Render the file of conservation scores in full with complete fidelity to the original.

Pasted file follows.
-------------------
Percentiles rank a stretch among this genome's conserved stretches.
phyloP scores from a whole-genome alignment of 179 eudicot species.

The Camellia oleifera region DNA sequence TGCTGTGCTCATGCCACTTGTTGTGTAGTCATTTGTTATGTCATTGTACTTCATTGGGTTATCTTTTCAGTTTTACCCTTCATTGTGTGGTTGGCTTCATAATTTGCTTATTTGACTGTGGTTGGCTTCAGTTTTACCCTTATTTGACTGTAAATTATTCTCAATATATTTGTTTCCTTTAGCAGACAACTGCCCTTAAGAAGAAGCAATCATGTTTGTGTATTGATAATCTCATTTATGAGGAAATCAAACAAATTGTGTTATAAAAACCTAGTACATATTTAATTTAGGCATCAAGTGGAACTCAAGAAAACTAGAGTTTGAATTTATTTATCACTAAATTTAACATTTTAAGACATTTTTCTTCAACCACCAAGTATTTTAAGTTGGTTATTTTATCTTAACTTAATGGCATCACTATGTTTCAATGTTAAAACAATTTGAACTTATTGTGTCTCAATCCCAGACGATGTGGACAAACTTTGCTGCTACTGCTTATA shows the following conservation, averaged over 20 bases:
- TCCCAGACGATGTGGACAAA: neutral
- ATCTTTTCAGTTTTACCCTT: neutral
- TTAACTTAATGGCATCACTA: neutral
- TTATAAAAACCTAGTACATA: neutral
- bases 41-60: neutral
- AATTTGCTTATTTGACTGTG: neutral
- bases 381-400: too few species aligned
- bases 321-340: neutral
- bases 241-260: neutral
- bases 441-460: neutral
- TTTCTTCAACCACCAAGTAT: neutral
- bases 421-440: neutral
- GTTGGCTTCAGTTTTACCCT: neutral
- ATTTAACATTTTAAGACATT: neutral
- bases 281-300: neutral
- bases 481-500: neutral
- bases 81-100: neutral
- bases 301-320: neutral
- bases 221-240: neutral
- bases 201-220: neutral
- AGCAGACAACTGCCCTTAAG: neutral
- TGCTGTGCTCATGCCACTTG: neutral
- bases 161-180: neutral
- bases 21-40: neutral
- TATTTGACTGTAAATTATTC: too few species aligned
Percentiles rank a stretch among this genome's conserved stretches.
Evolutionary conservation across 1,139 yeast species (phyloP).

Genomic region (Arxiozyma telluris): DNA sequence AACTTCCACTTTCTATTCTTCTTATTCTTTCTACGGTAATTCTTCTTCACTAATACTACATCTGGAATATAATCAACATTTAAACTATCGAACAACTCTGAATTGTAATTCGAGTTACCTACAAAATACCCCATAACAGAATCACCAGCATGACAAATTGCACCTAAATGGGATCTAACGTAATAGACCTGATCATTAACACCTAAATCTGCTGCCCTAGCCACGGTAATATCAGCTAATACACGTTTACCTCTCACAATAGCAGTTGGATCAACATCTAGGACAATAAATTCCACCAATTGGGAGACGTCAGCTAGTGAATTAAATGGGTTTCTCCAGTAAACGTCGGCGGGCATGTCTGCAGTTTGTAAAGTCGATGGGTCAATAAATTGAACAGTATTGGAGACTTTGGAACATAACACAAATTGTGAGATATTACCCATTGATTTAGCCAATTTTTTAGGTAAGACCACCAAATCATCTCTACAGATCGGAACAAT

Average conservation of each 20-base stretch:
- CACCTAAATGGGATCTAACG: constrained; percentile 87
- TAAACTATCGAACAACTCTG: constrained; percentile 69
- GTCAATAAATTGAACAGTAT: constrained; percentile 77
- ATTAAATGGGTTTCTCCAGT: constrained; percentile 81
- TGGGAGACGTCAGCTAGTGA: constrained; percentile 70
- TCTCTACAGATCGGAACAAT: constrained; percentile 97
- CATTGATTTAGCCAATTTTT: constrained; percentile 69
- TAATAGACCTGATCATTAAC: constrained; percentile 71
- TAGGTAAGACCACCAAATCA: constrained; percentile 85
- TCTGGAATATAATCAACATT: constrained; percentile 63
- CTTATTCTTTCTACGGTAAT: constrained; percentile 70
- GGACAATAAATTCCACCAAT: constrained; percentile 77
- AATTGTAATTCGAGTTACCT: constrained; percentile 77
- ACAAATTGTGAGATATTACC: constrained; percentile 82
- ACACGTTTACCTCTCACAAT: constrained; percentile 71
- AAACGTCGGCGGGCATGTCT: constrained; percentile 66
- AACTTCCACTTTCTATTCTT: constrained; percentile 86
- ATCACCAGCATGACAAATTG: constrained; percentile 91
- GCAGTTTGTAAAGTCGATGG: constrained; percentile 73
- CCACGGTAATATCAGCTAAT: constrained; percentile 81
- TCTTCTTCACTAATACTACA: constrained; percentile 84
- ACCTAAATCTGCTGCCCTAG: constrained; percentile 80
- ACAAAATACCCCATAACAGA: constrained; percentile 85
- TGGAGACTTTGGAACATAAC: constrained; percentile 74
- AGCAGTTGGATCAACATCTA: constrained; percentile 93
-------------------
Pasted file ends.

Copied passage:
Percentiles rank a stretch among this genome's conserved stretches.
phyloP scores from a whole-genome alignment of 179 eudicot species.

The Camellia oleifera region DNA sequence TGCTGTGCTCATGCCACTTGTTGTGTAGTCATTTGTTATGTCATTGTACTTCATTGGGTTATCTTTTCAGTTTTACCCTTCATTGTGTGGTTGGCTTCATAATTTGCTTATTTGACTGTGGTTGGCTTCAGTTTTACCCTTATTTGACTGTAAATTATTCTCAATATATTTGTTTCCTTTAGCAGACAACTGCCCTTAAGAAGAAGCAATCATGTTTGTGTATTGATAATCTCATTTATGAGGAAATCAAACAAATTGTGTTATAAAAACCTAGTACATATTTAATTTAGGCATCAAGTGGAACTCAAGAAAACTAGAGTTTGAATTTATTTATCACTAAATTTAACATTTTAAGACATTTTTCTTCAACCACCAAGTATTTTAAGTTGGTTATTTTATCTTAACTTAATGGCATCACTATGTTTCAATGTTAAAACAATTTGAACTTATTGTGTCTCAATCCCAGACGATGTGGACAAACTTTGCTGCTACTGCTTATA shows the following conservation, averaged over 20 bases:
- TCCCAGACGATGTGGACAAA: neutral
- ATCTTTTCAGTTTTACCCTT: neutral
- TTAACTTAATGGCATCACTA: neutral
- TTATAAAAACCTAGTACATA: neutral
- bases 41-60: neutral
- AATTTGCTTATTTGACTGTG: neutral
- bases 381-400: too few species aligned
- bases 321-340: neutral
- bases 241-260: neutral
- bases 441-460: neutral
- TTTCTTCAACCACCAAGTAT: neutral
- bases 421-440: neutral
- GTTGGCTTCAGTTTTACCCT: neutral
- ATTTAACATTTTAAGACATT: neutral
- bases 281-300: neutral
- bases 481-500: neutral
- bases 81-100: neutral
- bases 301-320: neutral
- bases 221-240: neutral
- bases 201-220: neutral
- AGCAGACAACTGCCCTTAAG: neutral
- TGCTGTGCTCATGCCACTTG: neutral
- bases 161-180: neutral
- bases 21-40: neutral
- TATTTGACTGTAAATTATTC: too few species aligned
Percentiles rank a stretch among this genome's conserved stretches.
Evolutionary conservation across 1,139 yeast species (phyloP).

Genomic region (Arxiozyma telluris): DNA sequence AACTTCCACTTTCTATTCTTCTTATTCTTTCTACGGTAATTCTTCTTCACTAATACTACATCTGGAATATAATCAACATTTAAACTATCGAACAACTCTGAATTGTAATTCGAGTTACCTACAAAATACCCCATAACAGAATCACCAGCATGACAAATTGCACCTAAATGGGATCTAACGTAATAGACCTGATCATTAACACCTAAATCTGCTGCCCTAGCCACGGTAATATCAGCTAATACACGTTTACCTCTCACAATAGCAGTTGGATCAACATCTAGGACAATAAATTCCACCAATTGGGAGACGTCAGCTAGTGAATTAAATGGGTTTCTCCAGTAAACGTCGGCGGGCATGTCTGCAGTTTGTAAAGTCGATGGGTCAATAAATTGAACAGTATTGGAGACTTTGGAACATAACACAAATTGTGAGATATTACCCATTGATTTAGCCAATTTTTTAGGTAAGACCACCAAATCATCTCTACAGATCGGAACAAT

Average conservation of each 20-base stretch:
- CACCTAAATGGGATCTAACG: constrained; percentile 87
- TAAACTATCGAACAACTCTG: constrained; percentile 69
- GTCAATAAATTGAACAGTAT: constrained; percentile 77
- ATTAAATGGGTTTCTCCAGT: constrained; percentile 81
- TGGGAGACGTCAGCTAGTGA: constrained; percentile 70
- TCTCTACAGATCGGAACAAT: constrained; percentile 97
- CATTGATTTAGCCAATTTTT: constrained; percentile 69
- TAATAGACCTGATCATTAAC: constrained; percentile 71
- TAGGTAAGACCACCAAATCA: constrained; percentile 85
- TCTGGAATATAATCAACATT: constrained; percentile 63
- CTTATTCTTTCTACGGTAAT: constrained; percentile 70
- GGACAATAAATTCCACCAAT: constrained; percentile 77
- AATTGTAATTCGAGTTACCT: constrained; percentile 77
- ACAAATTGTGAGATATTACC: constrained; percentile 82
- ACACGTTTACCTCTCACAAT: constrained; percentile 71
- AAACGTCGGCGGGCATGTCT: constrained; percentile 66
- AACTTCCACTTTCTATTCTT: constrained; percentile 86
- ATCACCAGCATGACAAATTG: constrained; percentile 91
- GCAGTTTGTAAAGTCGATGG: constrained; percentile 73
- CCACGGTAATATCAGCTAAT: constrained; percentile 81
- TCTTCTTCACTAATACTACA: constrained; percentile 84
- ACCTAAATCTGCTGCCCTAG: constrained; percentile 80
- ACAAAATACCCCATAACAGA: constrained; percentile 85
- TGGAGACTTTGGAACATAAC: constrained; percentile 74
- AGCAGTTGGATCAACATCTA: constrained; percentile 93